But Katniss has been close to death before. For her, survival is second nature.

Why:  It has been challenged for containing sexually explicit material and scenes, violence, and the ever-popular “being unsuited to age group.”  With its strong commentary on social themes like psychology, economics, and politics, it has also been accused of being “too real.”

Banned Book #3

Harry Potter

Harry Potter has never played a sport while flying on a broomstick.  He's never worn a
Cloak of Invisibility, befriended a giant, or helped hatch a dragon.  All Harry knows is a miserable life with the Dursleys, his horrible aunt and uncle, and their abominable son, Dudley.  Harry's room is a tiny cupboard under the stairs, and he hasn't had a
birthday party in ten years.

But all that is about to change when a mysterious letter arrives by owl messenger: a letter with an invitation to a wonderful place he never dreamed existed.  There he finds not only friends, aerial sports, and magic around every corner, but a great destiny

that's been waiting for him ... if Harry can survive the encounter.

Why:  The books promote witchcraft, Satanism, and anti-family themes.  They also claim that the movies “subconsciously market a new belief system on the viewing public.”

Banned Book #4

Anne Frank

Discovered in the attic in which she spent the last years of her life, Anne Frank's remarkable diary has since become a world classic—a powerful reminder of the horrors of war and an eloquent testament to the human spirit.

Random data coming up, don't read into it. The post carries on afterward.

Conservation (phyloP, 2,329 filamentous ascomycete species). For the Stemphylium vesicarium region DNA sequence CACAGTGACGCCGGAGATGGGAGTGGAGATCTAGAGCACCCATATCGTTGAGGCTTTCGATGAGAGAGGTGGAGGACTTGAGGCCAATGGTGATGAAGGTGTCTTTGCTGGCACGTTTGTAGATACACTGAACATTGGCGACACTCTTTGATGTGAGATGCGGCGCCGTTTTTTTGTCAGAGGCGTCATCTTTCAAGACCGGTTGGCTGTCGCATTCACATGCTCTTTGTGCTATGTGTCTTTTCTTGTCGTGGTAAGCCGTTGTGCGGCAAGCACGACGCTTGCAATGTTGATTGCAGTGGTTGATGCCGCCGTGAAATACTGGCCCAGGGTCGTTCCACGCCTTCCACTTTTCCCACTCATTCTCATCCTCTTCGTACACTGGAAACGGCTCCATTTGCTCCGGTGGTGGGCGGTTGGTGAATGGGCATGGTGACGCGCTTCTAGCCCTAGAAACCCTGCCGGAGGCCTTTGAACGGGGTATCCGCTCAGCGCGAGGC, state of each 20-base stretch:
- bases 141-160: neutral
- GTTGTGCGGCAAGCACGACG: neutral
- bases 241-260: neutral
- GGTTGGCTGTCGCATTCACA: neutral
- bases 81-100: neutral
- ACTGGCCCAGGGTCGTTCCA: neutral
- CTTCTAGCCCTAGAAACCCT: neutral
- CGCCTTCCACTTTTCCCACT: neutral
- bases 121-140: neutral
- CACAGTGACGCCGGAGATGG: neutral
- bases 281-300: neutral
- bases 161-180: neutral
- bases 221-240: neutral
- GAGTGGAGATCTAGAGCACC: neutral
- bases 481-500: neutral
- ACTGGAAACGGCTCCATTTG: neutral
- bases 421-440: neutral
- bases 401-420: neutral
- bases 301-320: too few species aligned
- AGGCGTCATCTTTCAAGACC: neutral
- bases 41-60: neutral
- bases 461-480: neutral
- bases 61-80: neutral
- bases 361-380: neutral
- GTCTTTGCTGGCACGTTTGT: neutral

In 1942, with Nazis occupying Holland, a thirteen-year-old Jewish girl and her family fled their home in Amsterdam and went into hiding. For the next two years, until their whereabouts were betrayed to the Gestapo, they and another family lived cloistered in the "Secret Annexe" of an old office building. Cut off from the outside world, they faced hunger, boredom, the constant cruelties of living in confined quarters, and the ever-present threat of discovery and death.

In her diary Anne Frank recorded vivid impressions of her experiences during this period. By turns thoughtful, moving, and amusing, her account offers a fascinating commentary on human courage and frailty and a compelling self-portrait of a sensitive and spirited young woman whose promise was tragically cut short.

Why:  Because at one, brief point, 14-year-old Anne describes her maturing anatomy.

Banned Book #5

Captain Underpants

Pilkey plays with words and pictures, providing great entertainment.  The story is immediately engaging - two fourth-grade boys who write comic books and love to pull pranks find themselves in big trouble. Mean Mr. Krupp, their principal, videotapes George and Harold setting up their stunts and threatens to expose them.  The boys' luck changes when they send for a 3-D Hypno-Ring and hypnotize Krupp, turning him into Captain Underpants, their own superhero creation.  Later, Pilkey includes several pages of flip-o-ramas that animate the action.  The simple black-and-white illustrations on every page furnish comic-strip appeal.  The cover features Captain Underpants, resplendent in white briefs, on top of a tall building.  This book will fly off the shelves.

Why:  It was banned for insensitivity and being “unsuited to age group,”
as well as for “encouraging children to disobey authority.”

And there are many many more. If you want to know if your book your reading has been banned have a look at this site... http://bannedbooks.world.edu/

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Kassie and Peter said...

Wow! Seriously?!?! I have some books I LOVE in that list! My favorite Harry Potter....so many good memories with that book. Crazy!

Tiffany said...

The funny thing is Harry Potter was the 5th most challenged book the year it was released. It's sad because it was key to starting so many to read again.